By: Coleman Jackson, CPA, Attorney & Counselor
May 20, 2015
The definition of the term “Employment” in U.S. tax law means any service, of whatever nature, performed-
A. by any employee for the person employing him, irrespective of the citizenship or residence of either;
- within the United States, or
- on or in connection with an American vessel or American aircraft under a contract of service which is entered into within the United States or during the performance of which and while the employee is employed on the vessel or aircraft it touches at a port in the United States, if the employee is employed on and in connection with such vessel or aircraft when outside the United States, or
B. outside the United States by a citizen or resident of the United States as an employee for any American employer, regardless of where or by whom the services are performed; so-long-as, the services are designated as employment or recognized as equivalent to employment under an agreement entered into under section 233 of the Social Security Act.
Wages and other compensation paid to employees are subject to federal employment taxes. Employment taxes generally apply to all pay given by an employer to an employee for services performed during a particular pay period. Federal tax laws apply to such payments whether they are paid by direct deposit into the employee’s bank accounts, by cash in hand, or paid in any other form. Federal employment tax laws apply to payments made in the form of signing bonuses, performance bonuses or employment severance payments, and so forth. It matters not whether the wages are paid directly or indirectly to the employee, for example, employee wages that are paid to some third party, are still wages to the employee who performed the services. Medicare, FUTA taxes, and income tax withholding rules apply to all wages paid to compensate employees for services performed. Also compensation paid to former employees for services performed while still in the employer’s employ is subject to Medicare, FUTA and income tax withholding rules.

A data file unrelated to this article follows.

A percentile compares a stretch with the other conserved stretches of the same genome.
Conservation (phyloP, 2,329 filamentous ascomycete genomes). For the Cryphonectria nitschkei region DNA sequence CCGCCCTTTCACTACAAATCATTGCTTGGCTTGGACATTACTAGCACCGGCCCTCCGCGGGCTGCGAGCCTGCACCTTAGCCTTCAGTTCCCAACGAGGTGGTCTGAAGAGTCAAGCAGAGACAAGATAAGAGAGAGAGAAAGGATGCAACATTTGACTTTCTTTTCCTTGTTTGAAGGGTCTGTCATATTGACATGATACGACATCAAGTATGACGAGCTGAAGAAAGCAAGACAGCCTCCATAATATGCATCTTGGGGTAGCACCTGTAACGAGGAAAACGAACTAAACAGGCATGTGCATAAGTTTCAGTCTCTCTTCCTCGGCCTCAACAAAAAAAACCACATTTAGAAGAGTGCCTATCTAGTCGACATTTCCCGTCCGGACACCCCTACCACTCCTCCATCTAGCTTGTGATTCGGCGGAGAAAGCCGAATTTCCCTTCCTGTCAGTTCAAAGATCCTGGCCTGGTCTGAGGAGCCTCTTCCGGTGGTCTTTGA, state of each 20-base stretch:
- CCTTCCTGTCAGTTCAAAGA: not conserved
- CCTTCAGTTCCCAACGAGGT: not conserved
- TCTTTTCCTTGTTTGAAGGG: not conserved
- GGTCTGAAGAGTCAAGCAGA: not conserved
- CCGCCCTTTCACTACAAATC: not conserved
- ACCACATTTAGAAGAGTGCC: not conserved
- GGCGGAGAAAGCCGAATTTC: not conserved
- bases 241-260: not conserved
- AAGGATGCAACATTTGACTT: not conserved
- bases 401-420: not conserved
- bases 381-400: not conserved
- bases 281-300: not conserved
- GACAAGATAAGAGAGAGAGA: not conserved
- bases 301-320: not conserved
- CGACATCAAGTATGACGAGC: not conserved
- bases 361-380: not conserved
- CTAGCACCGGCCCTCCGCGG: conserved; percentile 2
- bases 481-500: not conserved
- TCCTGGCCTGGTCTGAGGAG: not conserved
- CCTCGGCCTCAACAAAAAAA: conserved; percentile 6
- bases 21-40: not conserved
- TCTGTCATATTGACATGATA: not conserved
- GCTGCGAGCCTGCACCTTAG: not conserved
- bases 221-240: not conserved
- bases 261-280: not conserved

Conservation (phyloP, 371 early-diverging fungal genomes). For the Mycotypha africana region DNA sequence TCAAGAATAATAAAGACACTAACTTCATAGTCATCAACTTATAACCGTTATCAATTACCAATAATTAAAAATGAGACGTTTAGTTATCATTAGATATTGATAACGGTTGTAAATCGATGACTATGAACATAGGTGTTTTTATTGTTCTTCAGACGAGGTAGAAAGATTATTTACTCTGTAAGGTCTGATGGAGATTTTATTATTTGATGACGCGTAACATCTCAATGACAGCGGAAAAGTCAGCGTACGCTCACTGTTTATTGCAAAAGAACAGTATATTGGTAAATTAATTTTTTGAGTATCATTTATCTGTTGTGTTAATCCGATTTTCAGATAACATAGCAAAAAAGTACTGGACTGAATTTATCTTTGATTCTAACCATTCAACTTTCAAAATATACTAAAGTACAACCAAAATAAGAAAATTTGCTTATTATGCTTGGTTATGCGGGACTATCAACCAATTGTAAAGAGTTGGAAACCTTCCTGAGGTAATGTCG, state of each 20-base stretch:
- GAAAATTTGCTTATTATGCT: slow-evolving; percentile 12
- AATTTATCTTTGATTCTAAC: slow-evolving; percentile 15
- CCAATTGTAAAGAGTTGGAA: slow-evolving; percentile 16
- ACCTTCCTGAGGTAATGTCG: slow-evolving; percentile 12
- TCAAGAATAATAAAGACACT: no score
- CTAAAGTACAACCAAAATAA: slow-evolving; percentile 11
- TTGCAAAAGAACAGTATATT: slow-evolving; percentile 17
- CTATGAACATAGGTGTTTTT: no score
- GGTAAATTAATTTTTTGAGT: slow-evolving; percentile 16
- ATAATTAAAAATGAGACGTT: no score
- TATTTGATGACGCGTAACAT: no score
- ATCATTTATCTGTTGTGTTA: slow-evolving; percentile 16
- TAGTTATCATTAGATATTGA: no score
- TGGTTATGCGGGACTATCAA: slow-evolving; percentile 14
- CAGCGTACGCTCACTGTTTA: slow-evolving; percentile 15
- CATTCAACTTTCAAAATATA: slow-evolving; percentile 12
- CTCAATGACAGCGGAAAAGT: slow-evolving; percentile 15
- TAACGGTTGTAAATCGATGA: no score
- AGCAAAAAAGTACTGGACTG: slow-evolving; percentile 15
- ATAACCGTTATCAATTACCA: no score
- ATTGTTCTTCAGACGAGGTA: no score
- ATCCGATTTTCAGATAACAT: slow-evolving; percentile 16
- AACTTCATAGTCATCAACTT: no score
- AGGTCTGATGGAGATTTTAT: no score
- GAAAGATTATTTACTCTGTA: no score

Are there any services excepted from the term “employment” under U.S. federal tax law? Yes, some services that are exceptions to the federal tax definition of employment are as follows.
1. Services Performed by Foreign Agricultural Workers
Services performed by foreign agricultural workers lawfully admitted to the United States from the Bahamas, Jamaica, and the other British West Indies, or from any other foreign country or possession on a temporary basis are not considered employment under U.S. tax law.
2. Domestic Services Performed in a Local College
Domestic services performed in a local college club, or local chapter of a college fraternity or sorority, by students who are enrolled at the college and regularly attend classes at the school, college or university is an exception to the term employment under U.S. tax law.
Domestic services are typically thought of as housekeeping services, cooking, cleaning, laundry and similar domestic services.
This domestic services exception at local university does not apply to services performed at alumni centers or commercial buildings or classrooms on or around the local college campus.
3. Children Working in Familial Situations
Services performed by a child under the age of 18 while in the employ of their parents are an exception to the term employment.
4. Services Performed by a Nonresident Alien Individual
Services which are performed by a nonresident alien individual for the period he is temporarily present in the United States as a nonresident under the Immigration and Nationality Act (8 U.S.C. §1101(a)(15)(H)(ii) subparagraphs (F), (J), (M), or (Q) of section 101(a)(15) and which are performed to carry out the specified purpose in subparagraph (F), (J), (M), or (Q), as the case may be, are exceptions to the term employment under U.S. tax law.
The above list is not an exhaustive list of service exceptions to the federal tax law term “employment”. And as with all most anything that deals with taxation; complex issues have been presented here in summary fashion. We have purposely left out any state tax law ramifications; but for sure there may also be state tax employment laws that could apply. You should consult appropriate tax advisors in your jurisdictional area for any specific matter pertaining to you or your family or business.
This Overview is supplied for educational purposes and do not create an attorney-client relationship with the Immigration & Tax Law Firm of:
COLEMAN JACKSON, PC
6060 North Central Expressway
Dallas, Texas 75206
Phone: (214) 599-0431 English
Phone: (214) 599-0432 Spanish